What are my rights?
BC’s main employment standards law sets out rules employers must follow in paying their workers. Some of these rules apply differently to farm workers. Learn your rights around getting paid as a farm worker.
What you should know
Under the law in BC, a farm worker is a person who works in a farming, ranching, orchard, or agricultural operation, and whose main responsibilities are:
growing or picking crops, or raising or slaughtering animals,
using farm equipment,
cleaning, sorting, or packing crops, or
selling farm products on site.
A farm worker doesn’t include a worker who:
processes the products of an operation,
works in aquaculture or a retail nursery, or
works as a landscape gardener.
Farm workers are covered by most sections of the Employment Standards Act, the main provincial law that protects workers. See our information on farm workers’ rights for more on their rights under this and other laws.
“My brother and I work on a farm picking blueberries and strawberries. We’re paid by piece rate, and we were earning $0.30 a pound for both crops. A community worker told us this was below the legal minimum. We brought it up with our employer, and they agreed to boost our rates. Sometimes it pays — literally — to know your legal rights.”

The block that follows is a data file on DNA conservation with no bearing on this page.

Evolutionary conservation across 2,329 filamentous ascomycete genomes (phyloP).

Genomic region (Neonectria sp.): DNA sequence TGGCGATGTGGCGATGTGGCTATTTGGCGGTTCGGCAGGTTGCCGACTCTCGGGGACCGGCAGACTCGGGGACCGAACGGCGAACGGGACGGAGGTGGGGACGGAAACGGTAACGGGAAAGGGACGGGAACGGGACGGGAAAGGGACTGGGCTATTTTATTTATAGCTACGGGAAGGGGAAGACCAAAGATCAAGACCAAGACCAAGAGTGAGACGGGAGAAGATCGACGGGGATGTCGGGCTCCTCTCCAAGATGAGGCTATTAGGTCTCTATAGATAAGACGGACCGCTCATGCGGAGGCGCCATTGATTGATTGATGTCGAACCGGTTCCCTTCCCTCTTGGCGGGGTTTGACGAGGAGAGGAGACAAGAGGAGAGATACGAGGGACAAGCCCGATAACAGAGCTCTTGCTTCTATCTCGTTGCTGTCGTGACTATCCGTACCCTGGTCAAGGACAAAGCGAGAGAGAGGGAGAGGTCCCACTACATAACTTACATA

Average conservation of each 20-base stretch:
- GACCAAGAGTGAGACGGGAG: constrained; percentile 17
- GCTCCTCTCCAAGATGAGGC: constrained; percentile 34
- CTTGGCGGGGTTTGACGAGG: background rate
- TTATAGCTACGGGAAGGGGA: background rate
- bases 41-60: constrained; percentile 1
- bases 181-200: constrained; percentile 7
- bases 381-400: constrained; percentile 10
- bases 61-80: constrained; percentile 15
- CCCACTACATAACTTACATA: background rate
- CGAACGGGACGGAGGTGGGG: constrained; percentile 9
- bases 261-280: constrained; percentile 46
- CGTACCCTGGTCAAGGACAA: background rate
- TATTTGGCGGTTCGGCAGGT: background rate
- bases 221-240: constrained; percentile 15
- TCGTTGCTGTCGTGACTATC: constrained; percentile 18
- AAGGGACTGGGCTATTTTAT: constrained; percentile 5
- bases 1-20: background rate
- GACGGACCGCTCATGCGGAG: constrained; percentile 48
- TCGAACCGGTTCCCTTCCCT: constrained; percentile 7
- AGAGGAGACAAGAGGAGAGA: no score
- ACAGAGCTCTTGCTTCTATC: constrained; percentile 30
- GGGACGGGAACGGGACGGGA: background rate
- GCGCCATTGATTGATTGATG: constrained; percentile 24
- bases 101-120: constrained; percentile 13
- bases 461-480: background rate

– Terry, Abbotsford, BC
Minimum wage is the lowest wage an employer can pay a worker. The minimum wage for farm workers depends on how they’re paid.
Farm workers who harvest specific crops by hand may be paid by piece rate. The minimum piece rate is set by the BC government and varies depending on the crop. For example, the minimum piece rate is different for harvesting a pound of raspberries than for a pound of beans. A bin of apples and a bin of grapes have different rates.
As of 2022, the minimum piece rates are:
* The rate for daffodils does not include vacation pay.
All other farm workers, whether they’re paid hourly, by salary, or by any other method must be paid at least the general minimum wage. As of June 1, 2022, the general minimum wage is $15.65 per hour.
An employer cannot wait until the end of the harvest season to pay farm workers. An employer must pay workers at least twice a month. A pay period cannot be longer than 16 days.
Hourly and salaried farm workers must be paid all wages within eight days of the end of the pay period.
Farm workers paid by piece rate must be paid at least 80% of total estimated wages owing at the middle of each month. All remaining wages must be paid within eight days of the end of the month.